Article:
Journal Article
22 Nov 2016
19 views

A synthesis of convergent reflections, tensions and silences in linking gender and global environmental change research

Ambio Irene Iniesta-Arandia, Federica Ravera, Stephanie Buechler, Isab...+13 more
Ambio
Irene Iniesta-Arandia, Federica Ravera, Stephanie Buechler, Isabel Dıaz-Reviriego, Marıa E. Fernandez-Gimenez, Maureen G. Reed, Mary Thompson-Hall, Hailey Wilmer, Lemlem Aregu, Philippa Cohen, Houria Djoudi, Sarah Lawless, Berta Martın-Lopez, Thomas Smucker, Grace B. Villamor, Elizabeth Edna Wangui
Global
20 mins
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What you'll learn
Gender and global environmental change
  • This article compiles the views of authors from the special issue “Gender perspective in resilience, vulnerability, and adaptation to global environmental change (GEC).
  • It discusses theoretical considerations such as the concept of power dynamics in feminist political ecology, the potential of the livelihood and intersectionality approaches in GEC, and the relationship between resilience theories and critical feminist research.
  • It also comments on insights from empirical papers and methodological advances stemming from qualitative, mixed-method, and intersectional approaches.
Integrating gender and global environmental research
A summary of views
It discusses theoretical considerations such as the concept of power dynamics in feminist political ecology, the potential of the livelihood and intersectionality approaches in GEC, and the relationship between resilience theories and critical feminist research. It also comments on insights from empirical papers and methodological advances stemming from qualitative, mixed method, and intersectional approaches.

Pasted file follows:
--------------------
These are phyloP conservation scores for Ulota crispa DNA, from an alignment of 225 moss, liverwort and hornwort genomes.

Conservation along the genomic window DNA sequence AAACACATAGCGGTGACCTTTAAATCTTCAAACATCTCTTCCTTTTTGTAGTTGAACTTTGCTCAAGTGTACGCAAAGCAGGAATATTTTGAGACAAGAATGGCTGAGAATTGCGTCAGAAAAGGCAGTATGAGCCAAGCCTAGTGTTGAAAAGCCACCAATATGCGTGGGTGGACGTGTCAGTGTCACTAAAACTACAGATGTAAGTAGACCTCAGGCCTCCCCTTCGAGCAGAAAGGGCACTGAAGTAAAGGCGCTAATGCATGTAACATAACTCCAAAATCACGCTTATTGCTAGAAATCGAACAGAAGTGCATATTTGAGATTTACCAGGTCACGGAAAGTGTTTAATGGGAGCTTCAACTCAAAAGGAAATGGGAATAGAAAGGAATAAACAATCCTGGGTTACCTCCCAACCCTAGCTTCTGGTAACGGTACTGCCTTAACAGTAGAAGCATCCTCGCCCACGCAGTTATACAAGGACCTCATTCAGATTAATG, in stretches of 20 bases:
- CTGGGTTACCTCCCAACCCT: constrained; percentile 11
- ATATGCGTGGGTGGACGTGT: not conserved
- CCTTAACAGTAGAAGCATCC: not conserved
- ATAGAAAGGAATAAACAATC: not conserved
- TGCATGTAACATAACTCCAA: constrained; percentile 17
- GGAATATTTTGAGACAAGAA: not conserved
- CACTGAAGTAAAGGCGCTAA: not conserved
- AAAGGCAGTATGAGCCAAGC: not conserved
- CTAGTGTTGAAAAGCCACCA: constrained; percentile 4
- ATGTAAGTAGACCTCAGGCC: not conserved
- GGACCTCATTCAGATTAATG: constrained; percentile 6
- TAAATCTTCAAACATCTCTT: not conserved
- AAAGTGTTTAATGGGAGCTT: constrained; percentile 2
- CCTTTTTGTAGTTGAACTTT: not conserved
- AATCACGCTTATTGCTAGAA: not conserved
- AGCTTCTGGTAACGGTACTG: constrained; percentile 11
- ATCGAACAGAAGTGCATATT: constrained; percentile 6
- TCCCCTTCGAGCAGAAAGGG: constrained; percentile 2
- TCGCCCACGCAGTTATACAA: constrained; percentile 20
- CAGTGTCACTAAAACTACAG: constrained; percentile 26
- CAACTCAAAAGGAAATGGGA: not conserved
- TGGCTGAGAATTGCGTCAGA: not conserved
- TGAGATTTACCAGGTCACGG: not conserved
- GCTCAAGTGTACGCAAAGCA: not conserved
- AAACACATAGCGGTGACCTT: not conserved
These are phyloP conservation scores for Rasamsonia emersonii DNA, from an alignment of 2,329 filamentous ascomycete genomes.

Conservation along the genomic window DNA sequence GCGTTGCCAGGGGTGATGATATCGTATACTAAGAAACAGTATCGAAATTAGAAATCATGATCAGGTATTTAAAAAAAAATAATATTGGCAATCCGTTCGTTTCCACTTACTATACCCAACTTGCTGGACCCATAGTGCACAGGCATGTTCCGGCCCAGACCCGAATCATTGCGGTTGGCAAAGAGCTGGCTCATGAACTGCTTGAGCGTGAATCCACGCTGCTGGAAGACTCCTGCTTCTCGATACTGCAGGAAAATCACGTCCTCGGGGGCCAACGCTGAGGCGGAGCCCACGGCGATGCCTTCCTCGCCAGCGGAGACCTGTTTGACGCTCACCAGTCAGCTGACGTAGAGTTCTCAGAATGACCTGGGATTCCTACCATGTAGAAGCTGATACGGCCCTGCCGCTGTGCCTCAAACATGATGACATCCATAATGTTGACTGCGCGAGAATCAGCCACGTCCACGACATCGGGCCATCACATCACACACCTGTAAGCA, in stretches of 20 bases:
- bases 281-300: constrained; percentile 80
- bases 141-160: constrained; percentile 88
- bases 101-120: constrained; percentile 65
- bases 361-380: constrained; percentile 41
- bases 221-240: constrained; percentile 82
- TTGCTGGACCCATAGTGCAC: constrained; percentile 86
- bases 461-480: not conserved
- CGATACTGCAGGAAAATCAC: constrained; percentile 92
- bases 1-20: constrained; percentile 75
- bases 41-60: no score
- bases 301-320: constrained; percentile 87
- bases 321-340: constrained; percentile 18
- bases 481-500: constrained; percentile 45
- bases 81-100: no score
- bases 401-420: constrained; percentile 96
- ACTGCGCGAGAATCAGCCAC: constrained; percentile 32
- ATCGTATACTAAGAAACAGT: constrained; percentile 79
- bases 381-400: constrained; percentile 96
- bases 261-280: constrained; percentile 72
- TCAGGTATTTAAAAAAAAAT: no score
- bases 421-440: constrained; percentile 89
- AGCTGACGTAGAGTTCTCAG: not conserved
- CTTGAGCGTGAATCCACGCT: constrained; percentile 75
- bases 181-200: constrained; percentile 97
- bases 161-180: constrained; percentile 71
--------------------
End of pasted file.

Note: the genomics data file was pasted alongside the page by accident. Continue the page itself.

A woman in a red beanie is laughing and smiling in Nepal.

[When programming and policies do not provide equal footing for women’s cultural beliefs and expertise, this can] have significant impact on women’s authority at a local level since their responsibilities as household and community caregivers and healers could be undermined if they are not actively involved in these initiatives or if their knowledge and expertise is neglected in such strategies.

Isabel Diaz-Reviriego
Key Takeaways
1
Include women and other marginalised voices
Include women and other marginalised voices
In future work involving GEC, it is imperative that women and other marginalised voices are represented. There must also be an understanding of the scale at which concepts like resilience are defined in policy. Furthermore, utilising more intersectional approaches in adaptation and resilience challenges while avoiding generalisations of marginalised populations is essential.
2
Be intersectional in your approach
Be intersectional in your approach
Future research on GEC should also explore other intersectional areas like race, sexuality, and ability/disability.

We find that ideas for how intersectionality can enrich the dialogue and body of knowledge around resilience, adaptation, and GEC is only just beginning. There are myriad ways in which this way of approaching complex identities and vulnerabilities could be integrated further into disciplines such as geography, development studies, sociology, economics, and agricultural sciences.

Mary Thompson-Hall
A group of women in colourful dress in Sierra Leone.

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